You just bought a brand new car fresh out of the factory with few to almost zero miles on the odometer. As expected you are really excited, and the moment you take it out of the showroom you just want to drive it fast and hear how the engine sounds like at high RPM. But should you really do that?
For starters, the cars we drive are actually made up of thousands of components mashed and bolted together in order to make the car do what it’s supposed to do. When you buy a brand new car then, in reality, every component used in the making of that is theoretically in the newest forum it will ever be. Since these components are new that means they aren’t really used to working in ideal conditions. Notice how I mentioned a few miles on the odo despite being a brand new car? Well, the thing is in order to make sure each and every component of the car is working the auto assemblers properly check the vehicle before handing it over to the customer themselves. But that doesn’t guarantee proper working of the engine. That is where the customer has to make sure each component of the engine settles down and adjusts according to its ideal working condition. This is done by driving the car a recommended number of miles. Though the company already puts a small number of miles on the vehicle, however, that’s only to test if there are any kind of mechanical faults so that the car doesn’t break down instantly, but the rest of the job is customer’s headache. This means not revving the car up to a certain RPM and not crossing a specific speed limit. But why?
Running of the car/engine, also known as breaking in, means the gentle settling down of parts into their best possible position through tolerance. Engine break-in specifically applies on piston rings which need to inlay properly into the cylinder walls. Obviously, it takes time since the cylinder wall is not perfectly smooth but has a deliberate slight roughness to help oil adhesion.
If you happen to read the user manual then company suggests driving first 1000 to 2000 km (depending upon a car) very gently with speeds usually not crossing 80 km/h and RPM under 4000. But does that mean you can’t floor it if needed? The answer is both yes and no. Suppose you have been driving your almost zero meter car on the highway for a while and the car engine is perfectly warm. You can go ahead and floor it a bit, and the car will take the added load. But what if you just started up your car cold and take it on the highway keeping in mind that the engine is not warm enough? Then simply it’s not a very good idea to floor it, and you should better continue driving gently.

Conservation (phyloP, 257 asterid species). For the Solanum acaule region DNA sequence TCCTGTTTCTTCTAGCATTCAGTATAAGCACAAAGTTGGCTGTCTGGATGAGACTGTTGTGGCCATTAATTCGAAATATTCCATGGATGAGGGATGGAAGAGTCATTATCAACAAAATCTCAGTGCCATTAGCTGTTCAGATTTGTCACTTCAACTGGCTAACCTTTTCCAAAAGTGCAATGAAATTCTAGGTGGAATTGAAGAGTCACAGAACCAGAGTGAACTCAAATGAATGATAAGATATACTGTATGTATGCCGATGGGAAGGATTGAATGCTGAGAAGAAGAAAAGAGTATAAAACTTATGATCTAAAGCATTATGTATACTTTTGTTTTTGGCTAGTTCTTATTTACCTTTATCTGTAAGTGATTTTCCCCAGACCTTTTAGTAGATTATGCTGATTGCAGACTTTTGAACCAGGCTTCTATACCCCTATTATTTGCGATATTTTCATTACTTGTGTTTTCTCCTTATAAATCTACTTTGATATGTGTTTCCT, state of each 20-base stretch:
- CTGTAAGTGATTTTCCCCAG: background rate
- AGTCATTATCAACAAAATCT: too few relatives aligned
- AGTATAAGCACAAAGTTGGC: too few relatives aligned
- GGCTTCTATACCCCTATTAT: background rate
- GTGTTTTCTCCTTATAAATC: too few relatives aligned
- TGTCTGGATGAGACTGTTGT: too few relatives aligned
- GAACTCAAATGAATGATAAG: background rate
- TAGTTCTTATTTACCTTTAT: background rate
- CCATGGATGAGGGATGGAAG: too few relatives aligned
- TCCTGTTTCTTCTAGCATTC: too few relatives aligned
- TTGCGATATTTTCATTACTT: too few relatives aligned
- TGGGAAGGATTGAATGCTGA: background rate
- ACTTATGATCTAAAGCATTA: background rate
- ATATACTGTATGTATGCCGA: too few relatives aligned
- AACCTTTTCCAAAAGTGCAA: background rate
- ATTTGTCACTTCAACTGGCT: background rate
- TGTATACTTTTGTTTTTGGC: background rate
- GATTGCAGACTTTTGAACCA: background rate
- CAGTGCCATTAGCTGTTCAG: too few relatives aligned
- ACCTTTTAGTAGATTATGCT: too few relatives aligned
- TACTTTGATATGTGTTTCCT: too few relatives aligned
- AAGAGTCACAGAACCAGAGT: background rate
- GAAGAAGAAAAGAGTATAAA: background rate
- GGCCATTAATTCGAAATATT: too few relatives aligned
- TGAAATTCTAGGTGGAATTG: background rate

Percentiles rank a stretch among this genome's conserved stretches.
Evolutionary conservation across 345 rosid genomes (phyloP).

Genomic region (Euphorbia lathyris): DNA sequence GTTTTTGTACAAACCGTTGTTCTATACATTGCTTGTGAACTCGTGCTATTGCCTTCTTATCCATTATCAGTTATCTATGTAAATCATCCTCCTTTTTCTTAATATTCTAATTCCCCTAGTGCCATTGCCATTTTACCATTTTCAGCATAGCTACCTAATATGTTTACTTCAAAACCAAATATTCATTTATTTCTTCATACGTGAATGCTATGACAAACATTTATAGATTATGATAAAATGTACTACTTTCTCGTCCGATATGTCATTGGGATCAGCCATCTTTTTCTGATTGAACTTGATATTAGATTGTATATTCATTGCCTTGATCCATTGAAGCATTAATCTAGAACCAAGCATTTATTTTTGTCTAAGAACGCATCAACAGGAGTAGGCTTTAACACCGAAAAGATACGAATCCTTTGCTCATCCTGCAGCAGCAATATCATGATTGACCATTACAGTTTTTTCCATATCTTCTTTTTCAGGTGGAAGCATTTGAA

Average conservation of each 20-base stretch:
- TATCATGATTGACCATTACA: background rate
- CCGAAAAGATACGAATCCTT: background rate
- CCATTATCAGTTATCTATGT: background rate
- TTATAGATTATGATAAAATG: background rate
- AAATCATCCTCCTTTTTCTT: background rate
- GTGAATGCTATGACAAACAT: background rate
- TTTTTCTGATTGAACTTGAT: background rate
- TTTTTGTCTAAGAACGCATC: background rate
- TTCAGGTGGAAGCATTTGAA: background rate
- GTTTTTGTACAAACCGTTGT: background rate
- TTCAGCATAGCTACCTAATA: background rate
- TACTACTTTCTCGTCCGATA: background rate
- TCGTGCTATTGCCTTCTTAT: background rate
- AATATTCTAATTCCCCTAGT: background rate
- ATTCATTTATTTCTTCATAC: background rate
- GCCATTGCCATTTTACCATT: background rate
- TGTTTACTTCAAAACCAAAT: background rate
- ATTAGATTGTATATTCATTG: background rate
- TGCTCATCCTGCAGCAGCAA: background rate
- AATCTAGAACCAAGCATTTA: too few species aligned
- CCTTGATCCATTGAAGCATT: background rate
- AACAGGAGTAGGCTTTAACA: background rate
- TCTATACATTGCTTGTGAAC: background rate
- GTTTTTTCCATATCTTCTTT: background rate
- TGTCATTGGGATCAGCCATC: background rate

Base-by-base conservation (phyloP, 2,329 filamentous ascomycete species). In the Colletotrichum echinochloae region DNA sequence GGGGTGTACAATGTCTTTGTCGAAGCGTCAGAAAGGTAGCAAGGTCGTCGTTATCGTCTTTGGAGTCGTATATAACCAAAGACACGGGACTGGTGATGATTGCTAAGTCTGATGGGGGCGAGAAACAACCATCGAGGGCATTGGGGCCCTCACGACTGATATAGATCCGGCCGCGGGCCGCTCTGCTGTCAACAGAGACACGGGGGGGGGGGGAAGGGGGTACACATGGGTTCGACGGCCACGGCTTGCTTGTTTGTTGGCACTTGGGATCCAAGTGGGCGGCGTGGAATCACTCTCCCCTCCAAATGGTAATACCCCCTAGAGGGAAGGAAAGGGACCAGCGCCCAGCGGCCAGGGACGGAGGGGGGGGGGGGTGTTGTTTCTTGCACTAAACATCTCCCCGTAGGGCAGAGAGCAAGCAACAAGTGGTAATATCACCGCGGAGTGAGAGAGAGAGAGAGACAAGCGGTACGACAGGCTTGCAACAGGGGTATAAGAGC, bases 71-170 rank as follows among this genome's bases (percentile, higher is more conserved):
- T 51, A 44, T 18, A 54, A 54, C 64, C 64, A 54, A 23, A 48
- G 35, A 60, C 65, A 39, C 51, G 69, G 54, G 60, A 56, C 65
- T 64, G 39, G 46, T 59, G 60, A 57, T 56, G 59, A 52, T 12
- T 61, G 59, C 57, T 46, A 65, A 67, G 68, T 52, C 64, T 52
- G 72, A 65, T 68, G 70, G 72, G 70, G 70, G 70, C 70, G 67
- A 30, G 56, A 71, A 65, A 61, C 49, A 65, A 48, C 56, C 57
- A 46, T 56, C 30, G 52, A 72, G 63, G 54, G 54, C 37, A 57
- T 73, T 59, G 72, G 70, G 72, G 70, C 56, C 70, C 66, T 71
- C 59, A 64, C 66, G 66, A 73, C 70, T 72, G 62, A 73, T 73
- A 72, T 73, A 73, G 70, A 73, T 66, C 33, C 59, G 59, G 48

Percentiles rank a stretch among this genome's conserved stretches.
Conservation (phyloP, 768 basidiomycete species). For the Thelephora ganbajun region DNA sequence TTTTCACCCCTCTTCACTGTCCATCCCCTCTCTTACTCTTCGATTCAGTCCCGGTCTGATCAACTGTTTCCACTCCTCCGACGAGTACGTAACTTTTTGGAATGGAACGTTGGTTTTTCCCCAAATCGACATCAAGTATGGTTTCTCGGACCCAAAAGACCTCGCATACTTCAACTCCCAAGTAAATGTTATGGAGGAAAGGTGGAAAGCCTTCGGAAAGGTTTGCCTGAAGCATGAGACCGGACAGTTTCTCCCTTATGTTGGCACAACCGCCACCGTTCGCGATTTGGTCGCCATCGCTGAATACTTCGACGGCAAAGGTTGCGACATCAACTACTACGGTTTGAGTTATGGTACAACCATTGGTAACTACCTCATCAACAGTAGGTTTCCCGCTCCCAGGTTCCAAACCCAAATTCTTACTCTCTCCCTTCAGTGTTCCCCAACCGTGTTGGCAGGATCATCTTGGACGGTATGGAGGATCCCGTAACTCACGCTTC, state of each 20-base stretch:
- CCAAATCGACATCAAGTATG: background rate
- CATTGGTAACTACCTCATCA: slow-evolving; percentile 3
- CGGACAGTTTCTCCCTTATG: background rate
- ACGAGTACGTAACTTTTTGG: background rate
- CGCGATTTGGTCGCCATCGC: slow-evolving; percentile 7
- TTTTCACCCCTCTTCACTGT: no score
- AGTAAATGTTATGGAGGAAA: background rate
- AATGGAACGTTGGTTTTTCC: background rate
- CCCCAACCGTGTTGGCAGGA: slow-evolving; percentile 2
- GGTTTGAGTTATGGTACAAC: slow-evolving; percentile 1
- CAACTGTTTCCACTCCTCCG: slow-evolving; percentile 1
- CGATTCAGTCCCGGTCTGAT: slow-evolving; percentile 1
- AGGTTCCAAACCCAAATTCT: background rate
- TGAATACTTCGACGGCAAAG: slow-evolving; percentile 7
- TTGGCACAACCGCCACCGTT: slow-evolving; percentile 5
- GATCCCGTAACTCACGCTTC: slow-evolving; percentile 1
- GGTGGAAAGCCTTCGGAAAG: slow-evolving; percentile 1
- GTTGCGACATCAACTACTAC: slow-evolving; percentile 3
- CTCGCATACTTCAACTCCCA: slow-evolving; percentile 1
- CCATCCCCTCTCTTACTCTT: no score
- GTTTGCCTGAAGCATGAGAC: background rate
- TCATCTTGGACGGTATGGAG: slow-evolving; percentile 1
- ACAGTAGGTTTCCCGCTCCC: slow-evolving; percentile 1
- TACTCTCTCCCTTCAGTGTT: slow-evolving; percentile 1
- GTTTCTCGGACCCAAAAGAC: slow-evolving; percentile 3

Before you might think you perfectly know how to break in an engine, you might need to know a bit more. Engine break-in is not all about just gently driving the car always. There are a few more things you need to know also. During the first 1000 km try accelerating the vehicle more in high gears such as 4th and 5th while being light-footed in the lower gears. Meaning that simply put varying load on the car while driving on the highway rather than being consistent all time as contrary to popular belief. Though at the same time make sure you don’t put too much load on the car. Like driving the car at 40 km/h in 5th gear or driving the car at 40 km/h in 1st gear. Either of which is not healthy for the engine.
To put all the information in simple words, any kind of hard or fast driving should be done only when the engine is warm enough (optimal operating temperature) even if your car has completed the running. Mechanical components perform their best at when they are warm and since newer engines have yet to settle down, so it’s very risky to do any kind of hard or fast driving without warming the engine. Since we are on the topic of warming the engine, idling a car before you actually drive away never really warms up the engine. By pressing the pedal, you are just using the fuel to keep it running along with increasing the wear since the engine is running cold. Now you might find theory on the internet that you should race the engine more often in order to break in, but that is again a terrible idea. As mention before, whenever you want to race the engine, make sure the engine is at its best operating temperature. It ensures that fluids are flowing properly into the engine parts.
Once you have followed the above cautions along with your car having complete somewhat 1500-ish miles. Rest assure that the cylinder walls have been calibrated and you need not to worry about your car’s engine anymore. Now you can feel free to go at high speeds and rev the engine above past 4K RPM. Since road cars are made differently than sports cars, so it is a good idea to be gentle with them at the start. Don’t get me wrong, the latest cars are less painful to live with, and in reality, they can take much more beating than the cars of the older generation but still, caution is important, and there are cases where people had to get the entire engine replaced in the early days of buying their car.
If you still have confusion, you can always refer to your car’s owner’s manual. Let us know your thoughts in the comments section below.